GSoC 2023 Participants Announced!

It is time to announce the participants for in the STE||AR Group’s 2023 Google Summer of Code! We are very proud to announce the names of the 5 contributors this year who will be funded by Google to work on projects for our group.

These recipients represent the very best of the many excellent proposals that we had to choose from. For those unfamiliar with the program, the Google Summer of Code brings together ambitious students from around the world with open source developers by giving each mentoring organization funds to hire a set number of participants. Students then write proposals, which they submit to a mentoring organization, in hopes of having their work funded.

Below are the contributors who will be working with the STE||AR Group this summer listed with their mentors and their proposal abstracts.


Aarya Chaum, College of Engineering, Pune

Mentors: Rod Tohid, Shreyas Atre

Project: hpxMP: HPX threading system for LLVM OpenMP

One of the challenges in adopting HPX is the performance degradation observed in applications that use OpenMP. This occurs because of the contention between HPX threads and OpenMP’s native threading system (i.e., pthread) over available resources. hpxMP aims at resolving this issue by adding support for HPX threads as an alternative to pthreads in LLVM OpenMP. This work relies on the HPXC, which replicates pthread’s API.


Arnav Negi, International Institute of Information Technology, Hyderabad

Mentors: Shreyas Atre, Alireza Kheirkhahan

Project:  Async I/O using Coroutines and S/R – Traversing large scale graphs

If graphs are really large their adjacency lists become harder and slower to read and process. This can be a real concern in graph algorithms, as the I/O operations will slow them down considerably. The goal is to maximize speedup to this use case using asynchronous I/O and parallel algorithms. The implementation of this use case will use io_uring along with co-routines for asynchronously reading the graph files, senders and receivers to traverse the graph using the parallel execution policy par_unseq, and multiple NUMA domains to further accelerate memory access.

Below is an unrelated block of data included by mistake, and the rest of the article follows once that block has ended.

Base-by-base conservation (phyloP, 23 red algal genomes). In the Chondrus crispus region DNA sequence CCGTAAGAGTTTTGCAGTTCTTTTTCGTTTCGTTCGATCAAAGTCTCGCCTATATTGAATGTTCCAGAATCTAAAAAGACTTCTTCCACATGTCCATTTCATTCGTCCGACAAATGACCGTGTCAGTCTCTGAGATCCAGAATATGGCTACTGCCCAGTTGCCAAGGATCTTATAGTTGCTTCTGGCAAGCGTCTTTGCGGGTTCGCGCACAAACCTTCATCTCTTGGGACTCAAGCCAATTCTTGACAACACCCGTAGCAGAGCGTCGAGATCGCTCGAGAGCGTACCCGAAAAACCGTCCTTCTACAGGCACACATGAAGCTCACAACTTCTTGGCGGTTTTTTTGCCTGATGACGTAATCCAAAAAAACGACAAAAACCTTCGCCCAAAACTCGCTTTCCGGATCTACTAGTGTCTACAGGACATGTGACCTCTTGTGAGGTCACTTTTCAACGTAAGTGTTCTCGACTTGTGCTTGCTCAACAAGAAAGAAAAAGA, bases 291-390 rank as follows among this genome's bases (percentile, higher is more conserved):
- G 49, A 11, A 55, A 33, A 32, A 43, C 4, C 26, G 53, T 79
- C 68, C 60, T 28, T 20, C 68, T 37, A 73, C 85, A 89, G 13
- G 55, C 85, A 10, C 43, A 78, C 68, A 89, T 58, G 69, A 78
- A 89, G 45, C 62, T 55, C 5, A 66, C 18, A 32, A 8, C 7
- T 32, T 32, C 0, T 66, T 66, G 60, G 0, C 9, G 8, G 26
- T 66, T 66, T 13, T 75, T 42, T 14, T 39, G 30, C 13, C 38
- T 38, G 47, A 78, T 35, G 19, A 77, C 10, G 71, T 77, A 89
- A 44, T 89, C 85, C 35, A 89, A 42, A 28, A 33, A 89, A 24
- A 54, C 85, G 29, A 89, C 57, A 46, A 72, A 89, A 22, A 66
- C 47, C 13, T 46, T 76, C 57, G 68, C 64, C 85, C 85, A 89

Hari Hara Naveen, Indian Institute of Technology

Mentors: Srinivas Singanaboina

Project: Add Vectorization to par_unseq Implementations of Parallel Algorithms

HPX parallel algorithms currently don’t support the par_unseq execution policy. This project is centered around the idea to implement this execution policy for at least some of the existing algorithms (such as for_each and similar).


Isidoros Tsaousis, Aristotle University of Thessaloniki

Mentors: Giannis Gonidelis

Project:  Implement hpx::relocate (P1144)

Modern C++ specifications and the HPX library offer a rich set of algorithms to ensure efficient resource utilization. Nevertheless, there is still room for improvement in data movement operations. Proposal P1144 introduces std::relocate, a feature designed to optimize data relocation by making it safer, faster, and greatly simpler. Essentially, std::relocate utilizes a single memcpy operation to move objects while avoiding unnecessary move-constructor and destructor calls. This improvement impacts key primitives like swap and vector.reserve, subsequently leading to speedup in higher-level algorithms such as rotate and sort. The goal of this proposal is to implement relocation in HPX.


Shubham Kumar, Indian Institute of Information Technology, Kalyan

Mentors: Steve Brandt, Rod Tohid

Project: Pythonize HPX!

the project aims to create a Python wrapper for the HPX task-based runtime system to make it more accessible to non-expert users who may not be proficient in C++. The HPX library provides parallel and distributed algorithms and data structures for C++, which can be challenging to use for beginners. The Python wrapper will address this challenge by providing a user-friendly interface for the HPX library, enabling users to leverage its power without requiring knowledge of C++. The project will help increase the accessibility of the HPX library and allow more people to benefit from its performance advantages. However, there are challenges associated with creating a Python binding for parallel computing, such as thread locking due to the Global Interpreter Lock (GIL), templates, reference counting, and handling. The deliverables of this project will include a Python wrapper for the HPX library, documentation, and examples to help users get started with the library.

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